Proper storage of medicines critical to animal health
for The Fence Post
Properly storing vaccinations and medications can be key to ensuring animal health, according to Nebraska’s Bovine Quality Assurance director.
Rob Eirich told producers during an Animal Health Stewardship and Product Care seminar that antimicrobial resistance is real, and that producers need to use good antimicrobial stewardship to properly diagnose, treat and dose animals. Using the proper method of therapy and the right route of administration is also important, he said.
“The key is realizing that antimicrobial stewards seek to achieve optimal clinical outcomes related to antimicrobial use,” he said. “Minimize toxicity and other adverse events, reduce costs of health care for infections and limit the selection for antimicrobial resistant strains.”
STORAGE IS CRUCIAL
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“Handling and storage of vaccines and antibiotics is important. Don’t leave it on the floorboard of the pickup or on the dash,” Eirich said to producers. Performing a test of his own, Eirich used a thermometer to determine the temperature in his pickup in December. “It was 24 degrees F in the cab, and an hour later, it was 84 degrees on the dash, with the heater running. The temperature outside was 22 degrees,” he said.
Eirich said that from studying the labels of various vaccinations, the storage temperature can vary from under 68 degrees to 86 degrees F for non-refrigerated medications. “I have some concern about taking the product out in the summer, and storing it in a saddle bag or putting it in your pocket and riding out on the range,” he said. “I think it could easily get outside its proper storage temperature in that situation.”
Eirich uses Draxxin as an example. The label indicates Draxxin should be stored at less than 77 degrees F. “When you look at what it costs, you would want to make sure and store it properly so it is effective when you use it to treat respiratory infections,” he said.
Other antibiotics like Bio-mycin, has a storage range of 59-77 degrees, and Excede is 68-77 degrees. “Consider the cold side as well as the top side,” he said. “We need to look at how we are storing our vaccines. Is the temperature staying consistent, and is it being stored at the correct temperature?”
CHECK THE FRIDGE
Typically, vaccinations that need to be refrigerated should be stored at temperatures between 35-45 degrees F. “Don’t be afraid to use a thermometer to make sure medications are stored at the proper temperature,” he said. A thermometer will indicate if the refrigerator is staying a consistent temperature or fluctuating. Medicine shouldn’t be stored in the door, because opening and closing the door can change the temperature, he said. “Store medicine in the central portion of the refrigerator in a cool area where the temperature doesn’t fluctuate as much.” Periodically, stored medications should be checked for expiration, and thrown away if they have expired, as well as unused modified live vaccinations that have been mixed.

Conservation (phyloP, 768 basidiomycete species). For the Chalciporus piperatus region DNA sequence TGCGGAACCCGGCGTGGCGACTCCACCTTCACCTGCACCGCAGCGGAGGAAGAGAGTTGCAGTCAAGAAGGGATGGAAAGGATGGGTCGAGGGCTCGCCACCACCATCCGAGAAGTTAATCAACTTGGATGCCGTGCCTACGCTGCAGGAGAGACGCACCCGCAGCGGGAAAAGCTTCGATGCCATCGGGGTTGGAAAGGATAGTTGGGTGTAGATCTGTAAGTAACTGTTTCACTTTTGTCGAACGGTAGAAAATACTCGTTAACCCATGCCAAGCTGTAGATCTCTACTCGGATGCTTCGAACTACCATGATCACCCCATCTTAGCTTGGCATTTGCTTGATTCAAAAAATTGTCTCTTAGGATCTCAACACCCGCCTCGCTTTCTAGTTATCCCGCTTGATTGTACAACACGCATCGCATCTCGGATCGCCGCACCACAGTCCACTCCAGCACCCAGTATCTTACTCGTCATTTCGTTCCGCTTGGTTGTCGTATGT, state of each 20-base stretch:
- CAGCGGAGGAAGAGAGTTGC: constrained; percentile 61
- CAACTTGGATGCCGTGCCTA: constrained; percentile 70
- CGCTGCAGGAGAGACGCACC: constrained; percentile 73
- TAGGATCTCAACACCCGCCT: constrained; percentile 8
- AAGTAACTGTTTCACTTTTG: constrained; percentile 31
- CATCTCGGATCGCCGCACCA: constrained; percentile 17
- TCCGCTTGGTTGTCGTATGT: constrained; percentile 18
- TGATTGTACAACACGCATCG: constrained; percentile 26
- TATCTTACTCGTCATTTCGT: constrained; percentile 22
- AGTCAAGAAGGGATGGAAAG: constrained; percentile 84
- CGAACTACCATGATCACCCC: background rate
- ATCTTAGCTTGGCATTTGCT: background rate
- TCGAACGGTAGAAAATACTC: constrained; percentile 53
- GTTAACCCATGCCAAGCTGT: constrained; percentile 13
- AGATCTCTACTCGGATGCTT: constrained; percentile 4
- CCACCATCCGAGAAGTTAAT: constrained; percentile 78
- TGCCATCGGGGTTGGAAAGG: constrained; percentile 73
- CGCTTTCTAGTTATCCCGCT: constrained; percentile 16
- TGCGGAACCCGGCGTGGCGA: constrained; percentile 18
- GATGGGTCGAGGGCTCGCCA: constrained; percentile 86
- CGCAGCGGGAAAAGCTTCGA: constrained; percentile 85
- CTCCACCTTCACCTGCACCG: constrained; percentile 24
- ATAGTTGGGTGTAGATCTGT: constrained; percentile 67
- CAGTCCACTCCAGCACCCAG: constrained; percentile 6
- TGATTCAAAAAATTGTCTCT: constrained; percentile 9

During treatment, Eirich recommends using some type of a cooler to keep medications at a consistent temperature. “You can purchase medical coolers, or you can create your own,” he said. Styrofoam medical coolers that vaccine is shipped in to the veterinarian work well, but a lunchbox can, too.
Other recommendations are to store it out of direct sunlight, and only mix modified live vaccinations less than an hour before they will be used. “If you are using a modified live vaccine and a killed vaccine at the same time, don’t mix up the syringes. Putting killed vaccine in a modified live vaccine syringe could leave residue behind and prevent the vaccine from doing its job. Label the syringe with what product is in it,” he said.
Eirich said producers should also buy the size of bottle that is close to the number of animals they want to treat. “Some medicines need to be used within a certain period of time from the first draw,” he said.
Make sure the proper needle is used for the vaccination given and the size of animal. A 16-18 gauge needle is standard, but if the antibiotic is really thick, a 14 gauge needle may work better. “As the medicine gets thicker, it is tougher to get it through a smaller gauge needle,” he said. For subcutaneous injections, a one-half to three-fourths-inch-long needle is recommended, and for intramuscular injections, three-fourths to 1-inch is the recommendation.
Needles should be cleaned out with hot water to eliminate residue. Needles and syringes should not be cleaned with soap because if any soap residue is left, it can kill modified live vaccine. Eirich also recommends changing needles often. “You should never put a used needle back into a bottle of medicine,” he said. “After each animal is vaccinated, it leaves residue behind on the needle. If you change the needle after every 15 head, the risk of contamination is just in those 15 head, not every animal vaccinated after you stuck the needle back into the bottle.”
Eirich also shared information about an app producers can get on their phone. “The Compendium of Veterinary Products” is available from the Google Play Store. The app allows producers to bring up products they can use on their phone, sort it by species, and read about storage information and how to use each product correctly. ❖
— Clark is a freelance livestock journalist from western Nebraska. She can be reached by email at firstname.lastname@example.org.
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